Every once in a while I see articles like Aaron Skonnard's Contract-First Service Development which make me shake my head in sorrow. His intentions are good but quite often advising people to design their XML Web services starting from an XSD/WSDL file instead of a more restricted model leads to more problems than what some have labelled the "code-first" approach.

For example, take this recent post to the XML-DEV mailing list entitled incompatible uses of XML Schema

I just got a call from a bespoke client (the XML guru in a large bank)
asking whether I knew of any XML Schema refactoring tools.

His problem is that one of their systems (from a big company)
does not handle recursive elements.  Another one of their
systems (from another big company) does not handle substitution
groups (or, at least, dynamic use of xsi:type.) Another of their
systems (from a third big company) does not handle wildcards.
(Some departments also used another tool that generated ambiguous

This is causing them a major headache: they are having to
refactor 7,000 element schemas by hand to munge them into
forms suited for each system.

Their schema-centricism has basically stuffed up the ready
interoperability they thought they were buying into with XML,
on a practical level. This is obviously a trap: moving to a
services-oriented architecture means that the providers can
say "we provide XML with a schema" and the pointy-headed bosses
can say "you service-user: this tool accepts XML with a schema
so you must use that!" and the service-user has little recourse.

This is one of the problems of contract first development that many of the consultants, vendors and pundits who are extolling its virtues fail to mention. A core fact of building XML Web services that use WSDL/XSD as the contract is that most people will use object<->XML mapping technologies to either create or consume the web services. However there are fundamental impedance mismatches between the W3C XML Schema Definition (XSD) Language and objects in a traditional object oriented programming language that ensure that these mappings will be problematic. I have written about these impedance mismatches several times over the past few years including posts such as The Impedence Mismatch between W3C XML Schema and the CLR.

Every XML Web Service toolkit that consumes WSDL/XSD and generates objects has different parts of the XSD spec that they either fail to handle or handle inadequately. Many of the folks encouraging contract first development are refusing to acknowledge that if developers  build schemas by hand for use in XML Web Services, it is likely they will end up using capabilities of XSD that are not supported by one or more of their consuming applications. The post from XML-DEV is just one example of this happening. When I was the program manager for XML Schema technologies in the .NET Framework I regularly had to help customers who had to deal with the interoperability problems they encountered because they'd read some article extolling the virtues of schema first design which failed to acknowledge the realities of the XML Web Service landscape.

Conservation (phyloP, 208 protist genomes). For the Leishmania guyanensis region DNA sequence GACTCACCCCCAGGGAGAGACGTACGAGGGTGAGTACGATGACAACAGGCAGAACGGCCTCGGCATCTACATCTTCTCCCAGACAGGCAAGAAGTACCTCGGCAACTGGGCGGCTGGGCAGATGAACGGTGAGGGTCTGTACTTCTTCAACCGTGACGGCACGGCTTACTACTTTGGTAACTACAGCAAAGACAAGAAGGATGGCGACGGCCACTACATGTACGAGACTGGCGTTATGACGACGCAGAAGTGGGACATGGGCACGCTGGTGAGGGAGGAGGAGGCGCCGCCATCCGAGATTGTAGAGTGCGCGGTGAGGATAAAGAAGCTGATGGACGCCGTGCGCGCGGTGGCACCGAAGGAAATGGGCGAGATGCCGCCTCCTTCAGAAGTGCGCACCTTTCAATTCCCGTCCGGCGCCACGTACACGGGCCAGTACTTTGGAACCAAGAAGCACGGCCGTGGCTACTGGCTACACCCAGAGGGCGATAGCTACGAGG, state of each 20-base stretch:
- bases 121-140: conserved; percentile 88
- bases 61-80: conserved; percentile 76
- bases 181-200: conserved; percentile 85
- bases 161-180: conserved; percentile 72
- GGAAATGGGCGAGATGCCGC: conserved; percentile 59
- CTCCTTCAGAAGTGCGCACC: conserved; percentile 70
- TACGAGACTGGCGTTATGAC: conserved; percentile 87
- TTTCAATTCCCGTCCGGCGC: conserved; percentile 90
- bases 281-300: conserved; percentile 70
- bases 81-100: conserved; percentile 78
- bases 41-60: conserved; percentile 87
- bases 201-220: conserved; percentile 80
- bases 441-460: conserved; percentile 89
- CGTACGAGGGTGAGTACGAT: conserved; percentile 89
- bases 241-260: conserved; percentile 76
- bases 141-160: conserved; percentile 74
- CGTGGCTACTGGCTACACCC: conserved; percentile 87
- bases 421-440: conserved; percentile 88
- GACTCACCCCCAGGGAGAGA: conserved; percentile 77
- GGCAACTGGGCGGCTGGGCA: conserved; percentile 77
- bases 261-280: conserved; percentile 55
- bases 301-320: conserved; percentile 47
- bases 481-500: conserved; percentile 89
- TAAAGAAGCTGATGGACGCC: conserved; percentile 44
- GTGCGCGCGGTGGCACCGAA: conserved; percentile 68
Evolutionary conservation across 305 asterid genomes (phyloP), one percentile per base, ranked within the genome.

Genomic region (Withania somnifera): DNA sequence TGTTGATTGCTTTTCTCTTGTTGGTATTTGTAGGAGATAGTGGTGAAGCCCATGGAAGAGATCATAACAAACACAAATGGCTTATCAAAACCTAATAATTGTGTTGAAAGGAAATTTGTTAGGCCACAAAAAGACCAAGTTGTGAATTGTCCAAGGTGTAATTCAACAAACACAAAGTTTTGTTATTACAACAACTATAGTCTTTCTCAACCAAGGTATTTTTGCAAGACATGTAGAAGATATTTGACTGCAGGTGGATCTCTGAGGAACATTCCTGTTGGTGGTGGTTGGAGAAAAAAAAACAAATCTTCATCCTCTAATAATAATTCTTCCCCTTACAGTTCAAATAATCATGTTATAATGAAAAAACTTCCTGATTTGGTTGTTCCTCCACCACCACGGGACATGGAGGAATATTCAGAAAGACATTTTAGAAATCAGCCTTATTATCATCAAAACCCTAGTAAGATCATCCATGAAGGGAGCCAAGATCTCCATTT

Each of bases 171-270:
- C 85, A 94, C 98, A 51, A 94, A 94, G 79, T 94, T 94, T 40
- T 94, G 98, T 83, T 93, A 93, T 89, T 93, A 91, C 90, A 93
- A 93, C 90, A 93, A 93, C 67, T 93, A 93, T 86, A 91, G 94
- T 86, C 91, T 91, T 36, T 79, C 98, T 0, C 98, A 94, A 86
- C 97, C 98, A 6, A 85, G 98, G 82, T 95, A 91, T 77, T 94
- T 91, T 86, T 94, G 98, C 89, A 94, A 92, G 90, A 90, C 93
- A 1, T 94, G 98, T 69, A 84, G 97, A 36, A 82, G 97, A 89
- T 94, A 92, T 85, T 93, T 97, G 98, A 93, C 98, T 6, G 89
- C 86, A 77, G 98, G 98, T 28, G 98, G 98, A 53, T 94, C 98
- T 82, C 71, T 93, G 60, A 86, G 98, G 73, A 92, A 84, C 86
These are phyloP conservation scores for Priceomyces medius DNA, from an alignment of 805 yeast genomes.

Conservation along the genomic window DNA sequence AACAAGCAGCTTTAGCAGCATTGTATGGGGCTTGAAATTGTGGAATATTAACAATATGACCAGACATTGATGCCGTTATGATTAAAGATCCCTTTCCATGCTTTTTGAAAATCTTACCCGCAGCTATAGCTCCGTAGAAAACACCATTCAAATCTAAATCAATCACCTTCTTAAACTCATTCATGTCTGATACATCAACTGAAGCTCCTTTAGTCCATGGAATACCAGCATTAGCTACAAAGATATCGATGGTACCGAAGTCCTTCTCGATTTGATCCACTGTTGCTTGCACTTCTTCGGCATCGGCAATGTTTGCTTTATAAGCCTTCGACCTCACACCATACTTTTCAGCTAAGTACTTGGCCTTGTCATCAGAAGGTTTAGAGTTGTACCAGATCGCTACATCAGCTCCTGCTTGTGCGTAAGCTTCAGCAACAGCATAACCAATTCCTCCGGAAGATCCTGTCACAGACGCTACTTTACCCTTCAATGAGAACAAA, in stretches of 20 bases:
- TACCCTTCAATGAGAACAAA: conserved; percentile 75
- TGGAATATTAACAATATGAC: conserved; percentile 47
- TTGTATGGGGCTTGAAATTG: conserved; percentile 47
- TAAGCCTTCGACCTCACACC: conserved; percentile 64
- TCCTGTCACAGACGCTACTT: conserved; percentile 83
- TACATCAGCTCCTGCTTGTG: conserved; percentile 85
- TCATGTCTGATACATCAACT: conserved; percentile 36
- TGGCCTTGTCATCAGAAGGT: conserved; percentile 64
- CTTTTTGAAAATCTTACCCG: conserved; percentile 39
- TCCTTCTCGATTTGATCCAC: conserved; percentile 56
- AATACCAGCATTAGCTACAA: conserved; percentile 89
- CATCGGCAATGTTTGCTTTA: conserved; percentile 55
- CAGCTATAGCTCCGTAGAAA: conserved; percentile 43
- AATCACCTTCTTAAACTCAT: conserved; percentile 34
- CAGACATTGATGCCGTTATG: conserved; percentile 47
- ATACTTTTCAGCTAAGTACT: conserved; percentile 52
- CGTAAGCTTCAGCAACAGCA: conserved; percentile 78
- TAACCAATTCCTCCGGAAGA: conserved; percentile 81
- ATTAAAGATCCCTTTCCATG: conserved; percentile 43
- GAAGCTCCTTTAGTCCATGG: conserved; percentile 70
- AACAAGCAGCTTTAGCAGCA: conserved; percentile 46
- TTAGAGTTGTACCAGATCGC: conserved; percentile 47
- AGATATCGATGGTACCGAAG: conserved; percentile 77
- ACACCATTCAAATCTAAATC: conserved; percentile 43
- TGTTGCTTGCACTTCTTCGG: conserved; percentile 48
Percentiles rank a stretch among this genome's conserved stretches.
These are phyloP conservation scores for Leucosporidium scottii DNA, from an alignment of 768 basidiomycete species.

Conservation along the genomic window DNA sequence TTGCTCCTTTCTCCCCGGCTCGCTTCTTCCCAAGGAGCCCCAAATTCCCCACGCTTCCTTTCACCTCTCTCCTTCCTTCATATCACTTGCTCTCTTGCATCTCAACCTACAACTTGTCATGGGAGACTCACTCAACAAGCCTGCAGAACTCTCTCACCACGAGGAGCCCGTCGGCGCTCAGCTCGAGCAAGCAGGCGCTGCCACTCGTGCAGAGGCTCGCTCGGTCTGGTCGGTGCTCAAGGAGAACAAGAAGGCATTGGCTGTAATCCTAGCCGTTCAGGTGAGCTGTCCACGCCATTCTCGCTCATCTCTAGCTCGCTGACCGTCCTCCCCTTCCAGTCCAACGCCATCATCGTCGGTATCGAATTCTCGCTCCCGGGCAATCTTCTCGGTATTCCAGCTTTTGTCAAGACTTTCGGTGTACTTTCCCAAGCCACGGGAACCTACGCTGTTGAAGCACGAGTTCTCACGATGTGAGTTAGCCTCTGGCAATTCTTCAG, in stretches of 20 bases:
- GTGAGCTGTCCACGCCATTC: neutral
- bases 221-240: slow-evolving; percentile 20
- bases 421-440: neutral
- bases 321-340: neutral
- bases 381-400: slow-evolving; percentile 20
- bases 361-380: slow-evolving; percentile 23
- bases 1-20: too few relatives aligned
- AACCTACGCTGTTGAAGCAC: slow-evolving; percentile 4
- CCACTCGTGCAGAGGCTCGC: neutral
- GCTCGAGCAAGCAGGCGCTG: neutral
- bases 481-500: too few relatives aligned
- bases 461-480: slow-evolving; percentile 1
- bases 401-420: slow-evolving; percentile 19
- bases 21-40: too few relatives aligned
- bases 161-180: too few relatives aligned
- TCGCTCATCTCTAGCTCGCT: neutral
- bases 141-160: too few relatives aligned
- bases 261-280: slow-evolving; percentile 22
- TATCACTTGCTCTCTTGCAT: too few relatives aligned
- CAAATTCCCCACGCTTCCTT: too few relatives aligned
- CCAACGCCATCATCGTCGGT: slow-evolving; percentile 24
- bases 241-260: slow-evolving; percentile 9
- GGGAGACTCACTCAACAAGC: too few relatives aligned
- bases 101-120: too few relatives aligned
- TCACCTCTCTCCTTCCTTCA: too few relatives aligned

From my experience "contract first" design is actually more likely to lead to interoperability problems than "code first" design. The only time this isn't the case is when the schema designer actually pays attention to use a minimal subset of XSD as opposed to using its full capabilities. This is one of the reasons I have tried to provide some guidance on what XSD features to avoid in my XML Schema Design guidelines series on XML.com.

However it is far easier to avoid these missteps if one starts from objects instead of XSD/WSDL since the expressiveness of objects is less than that of XSD which automatically means the web service contracts are less complicated. I remember getting this insight from Don Box and Doug Purdy a couple of months ago and rejecting it at the time since it seemed anti-XML but now I realize that it is actually the most practical thing to do.


Categories: XML | XML Web Services
Tracked by:
"More on Contract-First Web Service Design" (Dare Obasanjo aka Carnage4Life) [Trackback]